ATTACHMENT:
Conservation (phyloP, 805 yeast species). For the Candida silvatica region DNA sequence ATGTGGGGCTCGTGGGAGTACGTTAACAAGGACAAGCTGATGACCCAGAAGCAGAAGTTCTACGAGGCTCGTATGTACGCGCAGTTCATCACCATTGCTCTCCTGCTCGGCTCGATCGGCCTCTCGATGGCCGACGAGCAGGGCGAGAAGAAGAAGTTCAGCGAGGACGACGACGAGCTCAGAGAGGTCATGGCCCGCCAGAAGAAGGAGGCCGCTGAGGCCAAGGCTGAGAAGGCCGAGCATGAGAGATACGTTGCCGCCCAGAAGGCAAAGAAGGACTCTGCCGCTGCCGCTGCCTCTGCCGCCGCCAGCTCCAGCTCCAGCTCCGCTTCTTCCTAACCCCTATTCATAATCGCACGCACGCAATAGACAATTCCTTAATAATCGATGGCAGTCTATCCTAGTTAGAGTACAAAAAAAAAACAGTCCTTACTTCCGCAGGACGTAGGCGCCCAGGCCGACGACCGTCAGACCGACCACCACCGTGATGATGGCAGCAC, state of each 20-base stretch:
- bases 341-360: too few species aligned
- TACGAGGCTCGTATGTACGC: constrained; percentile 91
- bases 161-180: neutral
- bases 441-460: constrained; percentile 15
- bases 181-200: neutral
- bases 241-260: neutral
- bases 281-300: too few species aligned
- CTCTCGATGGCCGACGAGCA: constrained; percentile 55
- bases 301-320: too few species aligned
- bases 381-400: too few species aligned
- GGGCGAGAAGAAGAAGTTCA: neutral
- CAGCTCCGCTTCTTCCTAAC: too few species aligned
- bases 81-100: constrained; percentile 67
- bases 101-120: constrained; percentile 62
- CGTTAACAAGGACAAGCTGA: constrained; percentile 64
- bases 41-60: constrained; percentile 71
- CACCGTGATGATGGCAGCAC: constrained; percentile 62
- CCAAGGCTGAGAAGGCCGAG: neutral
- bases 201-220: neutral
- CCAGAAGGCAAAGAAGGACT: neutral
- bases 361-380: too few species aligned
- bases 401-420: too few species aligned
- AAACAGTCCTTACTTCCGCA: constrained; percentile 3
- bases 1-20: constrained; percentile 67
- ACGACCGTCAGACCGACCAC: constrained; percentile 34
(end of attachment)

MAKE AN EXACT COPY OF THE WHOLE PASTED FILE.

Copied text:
Conservation (phyloP, 805 yeast species). For the Candida silvatica region DNA sequence ATGTGGGGCTCGTGGGAGTACGTTAACAAGGACAAGCTGATGACCCAGAAGCAGAAGTTCTACGAGGCTCGTATGTACGCGCAGTTCATCACCATTGCTCTCCTGCTCGGCTCGATCGGCCTCTCGATGGCCGACGAGCAGGGCGAGAAGAAGAAGTTCAGCGAGGACGACGACGAGCTCAGAGAGGTCATGGCCCGCCAGAAGAAGGAGGCCGCTGAGGCCAAGGCTGAGAAGGCCGAGCATGAGAGATACGTTGCCGCCCAGAAGGCAAAGAAGGACTCTGCCGCTGCCGCTGCCTCTGCCGCCGCCAGCTCCAGCTCCAGCTCCGCTTCTTCCTAACCCCTATTCATAATCGCACGCACGCAATAGACAATTCCTTAATAATCGATGGCAGTCTATCCTAGTTAGAGTACAAAAAAAAAACAGTCCTTACTTCCGCAGGACGTAGGCGCCCAGGCCGACGACCGTCAGACCGACCACCACCGTGATGATGGCAGCAC, state of each 20-base stretch:
- bases 341-360: too few species aligned
- TACGAGGCTCGTATGTACGC: constrained; percentile 91
- bases 161-180: neutral
- bases 441-460: constrained; percentile 15
- bases 181-200: neutral
- bases 241-260: neutral
- bases 281-300: too few species aligned
- CTCTCGATGGCCGACGAGCA: constrained; percentile 55
- bases 301-320: too few species aligned
- bases 381-400: too few species aligned
- GGGCGAGAAGAAGAAGTTCA: neutral
- CAGCTCCGCTTCTTCCTAAC: too few species aligned
- bases 81-100: constrained; percentile 67
- bases 101-120: constrained; percentile 62
- CGTTAACAAGGACAAGCTGA: constrained; percentile 64
- bases 41-60: constrained; percentile 71
- CACCGTGATGATGGCAGCAC: constrained; percentile 62
- CCAAGGCTGAGAAGGCCGAG: neutral
- bases 201-220: neutral
- CCAGAAGGCAAAGAAGGACT: neutral
- bases 361-380: too few species aligned
- bases 401-420: too few species aligned
- AAACAGTCCTTACTTCCGCA: constrained; percentile 3
- bases 1-20: constrained; percentile 67
- ACGACCGTCAGACCGACCAC: constrained; percentile 34